Contrary to that myth, the reality – as is so often the case – is precisely the opposite. The report, in a section by Indur Goklany, a US-based expert on weather-related catastrophes, showed that deaths from weather-related disasters peaked in the 1920s and have been declining ever since.
Average annual deaths from weather-related events in the period 1990-2006 – considered by scientists to be when global warming has been most intense – were down by 87 percent on the 1900-89 average. The mortality rate from catastrophes, measured in deaths per million people, dropped by 93 percent
Compared with the peak rate of deaths from weather-related events in the 1920s of nearly 500,000 a year, the death toll during the period 2000-06 averaged 19,900. "The United Nations has got the issues and their relative importance backward," Goklany said.
What is particularly entertaining about the report is that it does not mince its words, offering a candour rarely seen in such publications. Of the climate change issue in general it says:
The global warming debate is getting shriller. For the layman, it is also becoming more confusing. On the one hand, vehement voices assure us of a "scientific consensus" that the world's climate is getting warmer and that the main cause is human activity. We are told that the debate is over, indeed that we may already be facing apocalypse now. On the other hand, respectable scientific observers express plausible doubts about whether there is any long-term warming, whether CO2 levels are at all systematically correlated with global temperatures and, indeed, whether it is due to human economic activity. The more intently one listens, the more the debate sounds like a dialogue of the shouting deaf, and the more it reminds one of the passionate divisions in the run-up to Europe's wars of religion.As to the scientific community, it offers a "heresy" that we know to be all too true:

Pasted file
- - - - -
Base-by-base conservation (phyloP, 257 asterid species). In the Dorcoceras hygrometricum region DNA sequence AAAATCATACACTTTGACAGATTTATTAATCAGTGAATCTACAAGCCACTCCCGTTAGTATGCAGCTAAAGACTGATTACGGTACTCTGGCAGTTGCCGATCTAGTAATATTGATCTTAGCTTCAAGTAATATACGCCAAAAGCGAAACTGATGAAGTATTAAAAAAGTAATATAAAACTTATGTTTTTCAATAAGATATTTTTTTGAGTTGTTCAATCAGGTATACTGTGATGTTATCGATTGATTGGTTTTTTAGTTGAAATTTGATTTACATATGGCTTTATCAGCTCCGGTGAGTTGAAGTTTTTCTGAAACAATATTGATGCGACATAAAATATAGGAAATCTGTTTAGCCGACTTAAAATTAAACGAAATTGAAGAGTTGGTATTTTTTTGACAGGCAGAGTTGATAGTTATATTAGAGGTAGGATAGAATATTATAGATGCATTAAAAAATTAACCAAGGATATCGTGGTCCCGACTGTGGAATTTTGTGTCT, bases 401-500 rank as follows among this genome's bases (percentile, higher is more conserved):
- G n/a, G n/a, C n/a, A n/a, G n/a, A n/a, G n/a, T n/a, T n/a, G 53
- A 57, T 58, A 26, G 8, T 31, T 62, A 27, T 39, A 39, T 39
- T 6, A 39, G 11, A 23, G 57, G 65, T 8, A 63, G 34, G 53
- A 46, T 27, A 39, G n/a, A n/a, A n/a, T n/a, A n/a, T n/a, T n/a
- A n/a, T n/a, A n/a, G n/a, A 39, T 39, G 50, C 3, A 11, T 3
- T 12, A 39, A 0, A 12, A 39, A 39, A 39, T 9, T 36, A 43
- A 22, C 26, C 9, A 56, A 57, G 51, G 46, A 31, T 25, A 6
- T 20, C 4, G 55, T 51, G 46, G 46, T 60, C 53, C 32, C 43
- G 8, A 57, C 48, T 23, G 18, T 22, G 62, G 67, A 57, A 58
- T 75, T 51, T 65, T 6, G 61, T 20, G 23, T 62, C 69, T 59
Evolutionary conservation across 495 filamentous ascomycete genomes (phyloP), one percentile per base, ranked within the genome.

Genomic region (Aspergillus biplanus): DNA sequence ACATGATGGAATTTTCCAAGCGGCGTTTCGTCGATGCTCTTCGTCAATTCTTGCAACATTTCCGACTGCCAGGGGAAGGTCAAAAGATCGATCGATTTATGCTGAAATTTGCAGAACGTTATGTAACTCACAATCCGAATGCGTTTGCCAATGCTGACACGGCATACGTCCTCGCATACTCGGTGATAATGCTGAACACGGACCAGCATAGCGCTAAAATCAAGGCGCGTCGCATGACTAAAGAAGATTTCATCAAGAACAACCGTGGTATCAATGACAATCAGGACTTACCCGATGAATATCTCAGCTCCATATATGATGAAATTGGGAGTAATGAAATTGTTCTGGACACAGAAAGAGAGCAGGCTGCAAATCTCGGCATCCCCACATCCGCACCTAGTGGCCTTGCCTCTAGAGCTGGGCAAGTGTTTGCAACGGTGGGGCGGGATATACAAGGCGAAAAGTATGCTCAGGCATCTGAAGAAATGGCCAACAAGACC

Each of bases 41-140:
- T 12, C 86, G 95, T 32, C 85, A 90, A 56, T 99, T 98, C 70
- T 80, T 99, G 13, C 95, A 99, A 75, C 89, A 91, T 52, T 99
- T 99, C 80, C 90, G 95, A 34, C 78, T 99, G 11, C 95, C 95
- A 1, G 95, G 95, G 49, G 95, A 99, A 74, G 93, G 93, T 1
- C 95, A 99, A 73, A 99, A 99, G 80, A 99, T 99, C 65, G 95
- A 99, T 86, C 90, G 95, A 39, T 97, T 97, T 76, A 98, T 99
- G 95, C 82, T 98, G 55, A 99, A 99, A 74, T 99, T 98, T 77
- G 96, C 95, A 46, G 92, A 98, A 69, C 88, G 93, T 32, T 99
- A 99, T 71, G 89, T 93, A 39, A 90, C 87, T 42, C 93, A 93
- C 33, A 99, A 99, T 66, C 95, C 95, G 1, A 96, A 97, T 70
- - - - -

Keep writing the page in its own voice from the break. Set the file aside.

… we observe that not only politicians but also the practitioners of science are not above the opportunistic pursuit of advantage by political manipulation. In science, for example, political ends seem to justify shortcuts with accepted scientific methods, thereby skewing the published findings. The competition for research funding, much of which comes nowadays from politically manipulated budget resources, all too frequently acts as an inducement to rent seeking by means of not-quite-objective research. Scientific establishments are nowadays typically led by savvy political operators, who are more interested in promoting their organisations than the scientific truth. Alas, scientists are, after all, as opportunistic as everyone else, if they can get away with it.With such forthright comment, it is not surprising that the environmental lobby is squawking in protest, seeing one of its shibboleths under attack. Fronting the protest is Greenpeace which complained that the International Policy Network, one of the Civil Society organisations which published the report in Britain, "…is known for being in the pay of the world's biggest oil company."
Needless to say, none of the environmental groups are prepared to be quite so candid about how much the EU commission supports their activities.